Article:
Learning against Poverty

 

 

The year 2010 is the European Year for combating poverty and social exclusion. The Estonian Ministry of Social Affairs has also made a plan for 2010 to fight against poverty. Estonia will spend a total of 66 000 Euros on the implementation of the European Year program in 2010 for combating poverty and social exclusion. The main target of the program is to support employment opportunities for disabled and elderly persons. During the year the Ministry of Social Affairs intends to strengthen cooperation with experts and researches, as well as with representatives of government agencies, local governments and the third sector in order to reach this goal.

The relative poverty threshold - 290 Euros

In 2007, 19.5% of the Estonian population lived in relative poverty. The relative poverty threshold in 2007 was at 290 Euros per month. This is a five-fold income inequality between the poorest and richest fifth of the population, which means that Estonia retained its place in the top ten European countries with highest inequality rates. The richest households in Estonia are households without children where all members of employable age are employed. The poorest households are households with children where no members are employed.
The Euro barometer surveys show that in the Baltic countries the first reason for poverty is unemployment and this is feared. People in the Baltic states are the most pessimistic of EU countries about their ability to keep their current job in the next 12 months. More than 4 in 10 Lithuanians, Latvians and Estonians (between 41% and 48%) are not sure if they will work in the same place within a year’s time. In comparison, less than 1 in 10 Finnish (6%), Austrian, Dutch, Danish and German (all 8%) employed residents are concerned about keeping their job.

People are learning how to typewrite

In the Estonian small town called Rakvere Heiki Koov has been teaching people how to use the computer and tells us about how being unemployed affects people in the close-up reality. Most of his students are middle-aged or older. Heiki had at first been surprised that many of the students had had no contact with the computer in their lives and did not even know who to use the keyboard to type. He was also surprised that about one third of his students could not calculate how much 300 gram of cheese would cost if one kilo cost 3 Euros. Furthermore the ones unable to solve this task said that “book keeping” is not their area of expertise. These are two excellent examples about the correlations between poor education and poverty. On the other hand all his students have been good learners, most of them are never late and after about 100 lessons they have not only learnt how to use the keyboard and do basic calculations but are also able to teach themselves further with these basic skills.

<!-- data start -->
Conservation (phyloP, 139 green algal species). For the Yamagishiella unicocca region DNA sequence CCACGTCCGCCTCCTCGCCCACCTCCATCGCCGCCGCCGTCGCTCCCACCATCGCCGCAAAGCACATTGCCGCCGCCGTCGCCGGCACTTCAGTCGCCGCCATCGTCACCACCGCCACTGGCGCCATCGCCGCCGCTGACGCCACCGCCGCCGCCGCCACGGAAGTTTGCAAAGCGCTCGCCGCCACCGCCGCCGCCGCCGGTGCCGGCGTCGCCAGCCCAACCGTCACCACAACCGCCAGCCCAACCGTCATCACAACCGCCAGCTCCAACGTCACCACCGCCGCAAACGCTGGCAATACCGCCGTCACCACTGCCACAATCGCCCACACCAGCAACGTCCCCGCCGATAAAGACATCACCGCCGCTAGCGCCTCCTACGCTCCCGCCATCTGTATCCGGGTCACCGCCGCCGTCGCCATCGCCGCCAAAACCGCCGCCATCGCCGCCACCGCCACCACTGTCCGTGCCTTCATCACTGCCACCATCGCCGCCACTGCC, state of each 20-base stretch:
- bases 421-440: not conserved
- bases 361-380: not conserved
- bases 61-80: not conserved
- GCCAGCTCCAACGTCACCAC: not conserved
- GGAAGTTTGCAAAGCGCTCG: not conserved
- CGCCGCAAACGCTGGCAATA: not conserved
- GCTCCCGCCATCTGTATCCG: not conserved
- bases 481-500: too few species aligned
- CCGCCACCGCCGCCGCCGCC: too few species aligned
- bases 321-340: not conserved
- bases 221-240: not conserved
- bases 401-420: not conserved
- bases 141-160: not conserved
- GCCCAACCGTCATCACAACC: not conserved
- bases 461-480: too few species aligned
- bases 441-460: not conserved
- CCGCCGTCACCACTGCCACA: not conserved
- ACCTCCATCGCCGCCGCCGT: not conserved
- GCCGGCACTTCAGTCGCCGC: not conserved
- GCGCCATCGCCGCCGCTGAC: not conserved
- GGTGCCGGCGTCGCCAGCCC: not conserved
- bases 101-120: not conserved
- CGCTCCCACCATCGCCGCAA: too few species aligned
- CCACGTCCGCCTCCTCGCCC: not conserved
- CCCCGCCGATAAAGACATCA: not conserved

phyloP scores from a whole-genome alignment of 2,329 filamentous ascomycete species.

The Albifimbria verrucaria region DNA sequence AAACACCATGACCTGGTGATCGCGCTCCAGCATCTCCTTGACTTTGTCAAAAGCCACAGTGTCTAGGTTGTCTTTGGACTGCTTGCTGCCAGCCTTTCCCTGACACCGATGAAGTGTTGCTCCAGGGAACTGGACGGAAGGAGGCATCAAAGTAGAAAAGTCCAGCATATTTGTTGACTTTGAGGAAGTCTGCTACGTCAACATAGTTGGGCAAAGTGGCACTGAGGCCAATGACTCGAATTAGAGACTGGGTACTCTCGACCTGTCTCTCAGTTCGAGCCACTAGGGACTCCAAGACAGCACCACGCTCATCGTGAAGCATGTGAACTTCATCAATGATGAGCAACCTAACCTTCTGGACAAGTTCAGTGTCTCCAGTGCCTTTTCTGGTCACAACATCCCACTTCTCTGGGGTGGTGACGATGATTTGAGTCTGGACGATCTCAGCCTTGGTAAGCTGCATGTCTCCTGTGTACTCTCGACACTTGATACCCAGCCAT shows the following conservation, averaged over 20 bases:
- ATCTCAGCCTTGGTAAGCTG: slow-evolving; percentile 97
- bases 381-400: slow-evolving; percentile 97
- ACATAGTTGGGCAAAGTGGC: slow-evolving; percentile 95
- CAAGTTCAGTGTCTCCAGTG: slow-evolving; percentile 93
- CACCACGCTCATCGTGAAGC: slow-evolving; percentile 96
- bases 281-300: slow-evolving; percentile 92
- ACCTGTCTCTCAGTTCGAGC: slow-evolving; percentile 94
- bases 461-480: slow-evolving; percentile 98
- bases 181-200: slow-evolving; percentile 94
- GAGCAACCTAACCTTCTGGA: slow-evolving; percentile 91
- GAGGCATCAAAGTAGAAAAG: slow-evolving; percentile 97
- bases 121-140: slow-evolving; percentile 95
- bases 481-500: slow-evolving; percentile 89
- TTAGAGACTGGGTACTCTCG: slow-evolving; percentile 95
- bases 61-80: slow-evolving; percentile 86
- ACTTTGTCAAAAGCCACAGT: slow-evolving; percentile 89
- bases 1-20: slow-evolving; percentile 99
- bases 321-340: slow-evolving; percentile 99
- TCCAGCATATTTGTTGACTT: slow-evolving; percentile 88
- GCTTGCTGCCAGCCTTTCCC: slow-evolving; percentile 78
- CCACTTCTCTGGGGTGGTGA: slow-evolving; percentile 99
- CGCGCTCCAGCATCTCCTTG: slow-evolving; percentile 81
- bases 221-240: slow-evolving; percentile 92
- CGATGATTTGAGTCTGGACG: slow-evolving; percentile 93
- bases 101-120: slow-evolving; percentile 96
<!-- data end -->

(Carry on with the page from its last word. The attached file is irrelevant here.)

The unemployed prefer to learn something they can practice in daily life so Heiki has taught them not only how to find job offers, write CV-s, motivation letters and application letters for job interviews but also the basic skills of internet: how to find departure times of buses, to see what is on in the theatre and cinema etc.
The Estonian program for combating poverty and social exclusion emphasizes that learning helps the unemployed to find jobs and consequently reduces poverty. During coffee pauses the students of Heiki have told about their experiences when trying to apply for jobs as sales assistants, cleaners, production workers etc in Rakvere but competition is tough and usually one does not even get noticed in the crowd of applicants. Nevertheless one of his students has founded her own sewing company and Heiki has hopes that most of his students have chances in finding jobs in the near future.
Poverty and unemployment are of course depressing phenomena but Heiki says that his students in Rakevere are not depressed. The reason might be that the Unemployment Office mainly directs the short -term unemployed to further education. Secondly the elderly unemployed usually have children who might help their parents at difficult times.